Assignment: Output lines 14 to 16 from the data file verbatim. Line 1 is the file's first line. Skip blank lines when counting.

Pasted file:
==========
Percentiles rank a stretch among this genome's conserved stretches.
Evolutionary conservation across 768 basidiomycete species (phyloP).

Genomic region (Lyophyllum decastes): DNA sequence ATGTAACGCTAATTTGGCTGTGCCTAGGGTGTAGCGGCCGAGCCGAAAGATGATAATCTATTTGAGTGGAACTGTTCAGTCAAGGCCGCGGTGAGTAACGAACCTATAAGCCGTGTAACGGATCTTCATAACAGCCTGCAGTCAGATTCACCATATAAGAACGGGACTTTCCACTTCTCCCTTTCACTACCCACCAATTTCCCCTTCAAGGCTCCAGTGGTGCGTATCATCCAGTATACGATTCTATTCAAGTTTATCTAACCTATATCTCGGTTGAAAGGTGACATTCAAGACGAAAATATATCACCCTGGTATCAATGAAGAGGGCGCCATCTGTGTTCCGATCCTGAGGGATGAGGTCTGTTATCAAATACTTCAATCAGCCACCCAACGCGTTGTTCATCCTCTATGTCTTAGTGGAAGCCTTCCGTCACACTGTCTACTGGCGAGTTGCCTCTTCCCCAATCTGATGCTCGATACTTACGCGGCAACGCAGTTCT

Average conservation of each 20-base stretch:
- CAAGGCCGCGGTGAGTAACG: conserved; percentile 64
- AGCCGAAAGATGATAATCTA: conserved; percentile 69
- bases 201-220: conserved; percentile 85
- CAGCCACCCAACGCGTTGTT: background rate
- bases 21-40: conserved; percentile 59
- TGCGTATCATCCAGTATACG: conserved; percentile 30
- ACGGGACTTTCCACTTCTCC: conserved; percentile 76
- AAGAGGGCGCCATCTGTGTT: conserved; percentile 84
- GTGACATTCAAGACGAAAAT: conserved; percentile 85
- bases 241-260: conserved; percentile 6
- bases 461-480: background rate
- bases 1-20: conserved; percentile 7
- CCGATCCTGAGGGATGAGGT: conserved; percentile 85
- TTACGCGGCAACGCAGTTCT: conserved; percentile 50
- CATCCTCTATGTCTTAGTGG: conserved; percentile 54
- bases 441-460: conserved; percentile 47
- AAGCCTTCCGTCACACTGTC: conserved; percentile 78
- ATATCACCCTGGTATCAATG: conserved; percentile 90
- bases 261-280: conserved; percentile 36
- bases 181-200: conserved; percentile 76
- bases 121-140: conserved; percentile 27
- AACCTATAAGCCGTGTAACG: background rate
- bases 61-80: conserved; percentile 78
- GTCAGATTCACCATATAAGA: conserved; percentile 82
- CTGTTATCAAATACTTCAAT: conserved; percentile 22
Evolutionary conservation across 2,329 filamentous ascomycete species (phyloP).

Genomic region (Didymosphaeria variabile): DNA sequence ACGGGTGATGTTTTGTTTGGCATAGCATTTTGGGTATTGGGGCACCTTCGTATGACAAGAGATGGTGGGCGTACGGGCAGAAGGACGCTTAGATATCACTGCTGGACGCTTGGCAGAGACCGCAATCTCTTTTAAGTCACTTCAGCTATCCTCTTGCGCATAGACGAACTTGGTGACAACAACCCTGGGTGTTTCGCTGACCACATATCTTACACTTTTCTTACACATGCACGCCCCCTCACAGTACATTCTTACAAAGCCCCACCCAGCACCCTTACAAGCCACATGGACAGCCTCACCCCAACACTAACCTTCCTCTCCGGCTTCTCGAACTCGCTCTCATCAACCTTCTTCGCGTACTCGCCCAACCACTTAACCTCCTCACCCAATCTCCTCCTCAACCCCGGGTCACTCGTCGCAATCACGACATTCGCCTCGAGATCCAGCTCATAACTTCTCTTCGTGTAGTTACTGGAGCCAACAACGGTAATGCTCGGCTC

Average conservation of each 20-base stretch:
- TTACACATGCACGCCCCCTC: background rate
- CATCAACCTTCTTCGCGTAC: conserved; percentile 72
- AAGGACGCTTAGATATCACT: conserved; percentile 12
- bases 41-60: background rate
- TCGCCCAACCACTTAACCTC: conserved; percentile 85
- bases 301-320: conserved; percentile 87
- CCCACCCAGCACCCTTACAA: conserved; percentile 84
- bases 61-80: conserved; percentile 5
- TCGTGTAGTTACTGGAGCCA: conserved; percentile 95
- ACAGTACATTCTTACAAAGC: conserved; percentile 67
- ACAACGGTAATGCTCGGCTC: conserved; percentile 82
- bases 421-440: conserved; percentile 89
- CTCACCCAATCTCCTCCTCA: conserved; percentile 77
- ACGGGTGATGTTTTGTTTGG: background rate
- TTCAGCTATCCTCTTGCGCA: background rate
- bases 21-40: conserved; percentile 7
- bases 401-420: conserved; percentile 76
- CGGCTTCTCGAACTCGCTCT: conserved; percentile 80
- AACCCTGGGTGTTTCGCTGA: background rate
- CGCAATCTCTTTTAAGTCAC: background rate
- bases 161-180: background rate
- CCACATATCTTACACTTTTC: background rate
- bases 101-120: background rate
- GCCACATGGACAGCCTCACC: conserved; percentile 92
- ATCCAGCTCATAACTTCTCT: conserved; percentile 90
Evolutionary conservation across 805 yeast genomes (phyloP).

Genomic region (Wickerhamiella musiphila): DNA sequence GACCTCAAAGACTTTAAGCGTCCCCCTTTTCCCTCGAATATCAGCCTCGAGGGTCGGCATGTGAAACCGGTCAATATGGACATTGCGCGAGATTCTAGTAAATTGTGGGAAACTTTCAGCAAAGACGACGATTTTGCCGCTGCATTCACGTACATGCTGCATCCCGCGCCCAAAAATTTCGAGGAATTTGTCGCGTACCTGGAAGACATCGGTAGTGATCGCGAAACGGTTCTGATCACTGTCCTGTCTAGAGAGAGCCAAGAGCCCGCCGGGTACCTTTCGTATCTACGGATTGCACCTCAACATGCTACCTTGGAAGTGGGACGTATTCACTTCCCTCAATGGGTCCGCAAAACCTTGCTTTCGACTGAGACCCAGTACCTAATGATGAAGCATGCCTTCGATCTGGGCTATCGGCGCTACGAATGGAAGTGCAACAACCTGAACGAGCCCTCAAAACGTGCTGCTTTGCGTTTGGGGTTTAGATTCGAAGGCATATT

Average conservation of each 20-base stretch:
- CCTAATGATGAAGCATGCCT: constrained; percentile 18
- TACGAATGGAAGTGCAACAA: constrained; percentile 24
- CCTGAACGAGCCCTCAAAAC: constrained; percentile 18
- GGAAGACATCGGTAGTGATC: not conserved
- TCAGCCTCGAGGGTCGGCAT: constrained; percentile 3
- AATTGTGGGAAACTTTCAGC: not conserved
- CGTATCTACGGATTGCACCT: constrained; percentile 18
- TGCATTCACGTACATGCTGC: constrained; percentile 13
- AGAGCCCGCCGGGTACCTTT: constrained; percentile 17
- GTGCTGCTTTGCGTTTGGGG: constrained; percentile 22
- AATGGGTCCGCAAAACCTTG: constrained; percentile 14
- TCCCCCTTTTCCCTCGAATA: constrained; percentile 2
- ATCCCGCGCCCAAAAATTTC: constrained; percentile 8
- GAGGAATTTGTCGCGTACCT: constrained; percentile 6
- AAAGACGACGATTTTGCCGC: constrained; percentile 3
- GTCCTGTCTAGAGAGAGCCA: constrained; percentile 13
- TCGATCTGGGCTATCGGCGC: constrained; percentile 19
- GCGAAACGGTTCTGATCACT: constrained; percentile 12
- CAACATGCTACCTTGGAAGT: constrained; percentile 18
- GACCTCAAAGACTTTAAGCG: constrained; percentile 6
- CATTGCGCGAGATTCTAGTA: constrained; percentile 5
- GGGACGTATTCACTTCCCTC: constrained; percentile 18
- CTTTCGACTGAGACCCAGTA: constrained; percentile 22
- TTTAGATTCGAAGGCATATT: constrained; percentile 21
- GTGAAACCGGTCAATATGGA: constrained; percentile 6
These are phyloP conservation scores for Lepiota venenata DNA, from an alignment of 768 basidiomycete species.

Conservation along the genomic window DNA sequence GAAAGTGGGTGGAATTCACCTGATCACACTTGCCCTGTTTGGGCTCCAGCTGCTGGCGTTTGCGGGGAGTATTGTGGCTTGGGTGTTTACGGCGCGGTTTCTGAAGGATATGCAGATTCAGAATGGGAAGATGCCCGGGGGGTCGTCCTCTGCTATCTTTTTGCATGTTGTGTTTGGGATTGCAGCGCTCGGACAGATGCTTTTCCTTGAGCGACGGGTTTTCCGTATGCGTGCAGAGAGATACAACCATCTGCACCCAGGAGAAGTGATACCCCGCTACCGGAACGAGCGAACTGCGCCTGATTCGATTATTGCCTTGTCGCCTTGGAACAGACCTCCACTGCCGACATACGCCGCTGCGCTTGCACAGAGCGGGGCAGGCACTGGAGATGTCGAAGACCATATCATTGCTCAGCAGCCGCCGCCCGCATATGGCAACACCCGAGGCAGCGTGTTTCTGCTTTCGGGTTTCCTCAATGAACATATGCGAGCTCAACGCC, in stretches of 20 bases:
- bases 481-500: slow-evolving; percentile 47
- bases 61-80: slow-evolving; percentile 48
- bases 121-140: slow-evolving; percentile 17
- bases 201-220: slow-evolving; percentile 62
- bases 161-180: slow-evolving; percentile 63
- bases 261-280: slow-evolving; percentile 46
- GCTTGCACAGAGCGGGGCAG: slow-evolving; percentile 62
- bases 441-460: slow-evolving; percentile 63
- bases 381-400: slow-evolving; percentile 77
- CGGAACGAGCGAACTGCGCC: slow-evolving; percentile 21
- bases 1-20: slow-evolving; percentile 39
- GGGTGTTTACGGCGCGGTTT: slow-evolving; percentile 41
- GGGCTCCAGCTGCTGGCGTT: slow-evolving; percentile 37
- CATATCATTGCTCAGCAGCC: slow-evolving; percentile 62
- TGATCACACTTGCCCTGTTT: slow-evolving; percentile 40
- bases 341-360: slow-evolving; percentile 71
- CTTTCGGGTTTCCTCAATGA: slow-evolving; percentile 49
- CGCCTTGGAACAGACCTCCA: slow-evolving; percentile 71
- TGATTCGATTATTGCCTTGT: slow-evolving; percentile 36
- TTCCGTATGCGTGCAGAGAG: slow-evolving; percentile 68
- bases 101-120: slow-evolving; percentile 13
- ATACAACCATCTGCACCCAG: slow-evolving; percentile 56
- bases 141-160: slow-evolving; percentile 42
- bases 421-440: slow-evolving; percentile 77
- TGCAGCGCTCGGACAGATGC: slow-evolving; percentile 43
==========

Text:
- bases 241-260: conserved; percentile 6
- bases 461-480: background rate
- bases 1-20: conserved; percentile 7